... The search for Notan should force us into a more creative observation of our surroundings and revive in us a sense of the wonder of life.
Much of this discovery will involve the recovery of something that we all once had in childhood. When we were very young, we were all artists. We all came into this world with the doors of perception wide open. Everything was a delightful surprise. Everything, at first, required the slow, loving touch of our tongues and our hands. Long before we could speak we knew the comfort of our mother’s warm body, the delightful feel of a furry toy. Smooth and rough surfaces, things cold and hot surprised and enchanted us. Touch by touch we built up our store of tactile impressions, keenly sensed in minute detail.
Later on, this tactile sensing was transferred to our eyes, and we were able to “feel” through the sense of vision things beyond the grasp of our hands. This kind of seeing was not the rapid sophisticated eye sweep of the well-informed. This kind of seeing was a slow, uncritical examination in depth. The more we looked, the more lovely, surprising things appeared, until we were pervaded by that wordless thrill which is the sense of wonder.
None of us have lost our store of tactile memories. Nor have we lost our sense of wonder. All that has happened is that we have substituted identifying and labeling, which can be done very rapidly for the tactile sort of feel-seeing which requires much more time and concentration. For example, if you were asked to look at the edge of your desk and estimate its length, it would take you only a few seconds to flick your eyes back and forth and say it is so many inches long. But suppose you were asked to run the tip of your finger along the edge of the desk and count every tiny nick? You would press your finger along the edge and move it very, very slowly, and your eye would move no faster than your finger. This slow, concentrated way of feeling and seeing is the first step towards regaining our sense of wonder.
There was a time when man moved no faster than his feet or the feet of some animal that could carry him. During that period the artistic or creative spirit seemed to have free expression. Today, in order to be creative and yet move smoothly and efficiently through our fast-paced world, we must be able to function on two different speed levels. The mistake we have made, often with tragic results, is to try to do all our living at the speed our machines have imposed upon us.
In order to live at this speed we must scan the surface of things, pick out salient aspects, disregard secondary features; and there is certainly nothing wrong in this if we are driving on a busy freeway. But when we allow this pressure to invade every aspect of our life, we begin to “lose touch,” to have a feeling that we are missing something, and we are hungry for we don’t know what. When that happens, we have begun to suffer from aesthetic malnutrition. Fortunately, the cure for this condition is very pleasant, and although it takes a little self-discipline at the beginning, the results are worth the effort.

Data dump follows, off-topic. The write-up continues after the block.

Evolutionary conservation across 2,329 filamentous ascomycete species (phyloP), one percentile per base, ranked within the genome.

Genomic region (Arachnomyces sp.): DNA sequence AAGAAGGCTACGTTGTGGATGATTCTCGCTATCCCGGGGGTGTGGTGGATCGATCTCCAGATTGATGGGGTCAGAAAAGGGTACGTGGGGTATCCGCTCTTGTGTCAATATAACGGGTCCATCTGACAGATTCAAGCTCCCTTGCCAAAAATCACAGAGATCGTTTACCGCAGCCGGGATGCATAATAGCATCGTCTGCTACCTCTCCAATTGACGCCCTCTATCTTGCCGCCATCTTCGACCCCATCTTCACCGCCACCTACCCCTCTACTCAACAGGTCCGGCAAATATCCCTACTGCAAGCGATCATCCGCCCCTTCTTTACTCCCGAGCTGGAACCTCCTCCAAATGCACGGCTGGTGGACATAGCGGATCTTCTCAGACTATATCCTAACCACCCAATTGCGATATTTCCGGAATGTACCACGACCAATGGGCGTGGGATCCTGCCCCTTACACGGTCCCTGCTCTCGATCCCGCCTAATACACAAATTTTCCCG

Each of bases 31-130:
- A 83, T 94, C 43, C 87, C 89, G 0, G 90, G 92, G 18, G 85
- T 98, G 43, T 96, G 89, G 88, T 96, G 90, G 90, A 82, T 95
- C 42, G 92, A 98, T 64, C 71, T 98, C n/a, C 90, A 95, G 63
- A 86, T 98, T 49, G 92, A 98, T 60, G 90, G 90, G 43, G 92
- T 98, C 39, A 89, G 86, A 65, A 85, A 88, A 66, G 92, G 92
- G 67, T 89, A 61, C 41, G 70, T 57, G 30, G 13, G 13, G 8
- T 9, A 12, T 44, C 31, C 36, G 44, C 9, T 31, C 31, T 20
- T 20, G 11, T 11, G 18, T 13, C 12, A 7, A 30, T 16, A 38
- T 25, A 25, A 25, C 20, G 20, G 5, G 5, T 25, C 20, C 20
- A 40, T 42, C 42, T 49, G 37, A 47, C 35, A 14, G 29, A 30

By the time we finished the third Notan problem we should have noticed how Notan operates in the allied arts. In architecture we are suddenly aware of the spaces between the windows, at the ballet we notice how the spaces between the dancers open and close, and in music we realize that rhythm is made by the shapes of silence between the notes.
Everywhere we look we see the principles of Notan in action. Trees are not silhouetted against blank air, but hold blue spangles between their leaves while branches frame living shapes of sky. Space seems to be pulled between the leaves of a fern. We delight in the openings between the petals of a flower or the spokes of a wheel. This endless exchange between form and space excites us. Once more we feel in touch with our world; our aesthetic sense is being fed and we are comforted.
...Since we are no longer children, this innocence of vision is not based on ignorance, but rather on the ability to discard incidental bits of information until we lay bare the basic generating principle. And this is where self-discipline is necessary. We may have been taught that butterflies are lovely and toads are ugly, so we admire the butterfly and shrink away from the toad without really examining it to find out if what we have been taught is true. Or we are taught that flowers are good and weeds are bad, so we pull up the latter without a glance.
To the artist’s eye there is no good or bad. There is just the inappropriate. In the garden weeds are not appropriate, but in the vacant lot they offer a world of enchantment. And after we have learned to see the beauty in weeds, even though we have to pull them out of the garden, we can first admire their design.
When no preconceived ideas keep us from looking and we take all the time we need to really “feel” what we see—when we are able to do that—that universe opens up and we catch our breath in awe at the incredible complexity of design in the humblest things. It is only when this happens that we regain our sense of wonder.
Dorr Bothwell and Marlys Mayfield
“Notan: The Dark-Light Principle Of Design”